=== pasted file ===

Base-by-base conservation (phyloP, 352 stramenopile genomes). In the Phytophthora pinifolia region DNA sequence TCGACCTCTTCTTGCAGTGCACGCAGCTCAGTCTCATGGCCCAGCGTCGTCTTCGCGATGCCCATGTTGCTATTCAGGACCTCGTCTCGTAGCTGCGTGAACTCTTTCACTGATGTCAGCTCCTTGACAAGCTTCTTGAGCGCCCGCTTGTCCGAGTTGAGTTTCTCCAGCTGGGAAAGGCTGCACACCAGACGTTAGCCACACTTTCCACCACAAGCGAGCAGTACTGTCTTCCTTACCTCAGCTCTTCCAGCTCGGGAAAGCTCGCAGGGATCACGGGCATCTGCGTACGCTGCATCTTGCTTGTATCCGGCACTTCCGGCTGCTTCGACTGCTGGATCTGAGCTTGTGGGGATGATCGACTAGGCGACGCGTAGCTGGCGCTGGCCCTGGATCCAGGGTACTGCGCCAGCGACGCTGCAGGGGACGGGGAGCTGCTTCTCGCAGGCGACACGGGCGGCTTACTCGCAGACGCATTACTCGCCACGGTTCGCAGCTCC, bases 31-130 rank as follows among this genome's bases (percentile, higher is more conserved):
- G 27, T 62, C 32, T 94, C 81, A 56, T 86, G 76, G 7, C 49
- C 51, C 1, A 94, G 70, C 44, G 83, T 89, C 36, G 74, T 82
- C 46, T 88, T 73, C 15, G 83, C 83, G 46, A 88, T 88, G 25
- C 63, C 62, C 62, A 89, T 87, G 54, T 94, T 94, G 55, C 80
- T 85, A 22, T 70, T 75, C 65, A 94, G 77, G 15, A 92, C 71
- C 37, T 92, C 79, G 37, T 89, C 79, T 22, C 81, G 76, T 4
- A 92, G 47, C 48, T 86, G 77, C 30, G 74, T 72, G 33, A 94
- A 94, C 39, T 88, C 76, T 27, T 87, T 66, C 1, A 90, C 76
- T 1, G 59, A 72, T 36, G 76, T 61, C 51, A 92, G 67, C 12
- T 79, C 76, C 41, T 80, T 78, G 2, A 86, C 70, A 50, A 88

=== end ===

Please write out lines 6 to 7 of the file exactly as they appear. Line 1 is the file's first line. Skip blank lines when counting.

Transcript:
- T 85, A 22, T 70, T 75, C 65, A 94, G 77, G 15, A 92, C 71
- C 37, T 92, C 79, G 37, T 89, C 79, T 22, C 81, G 76, T 4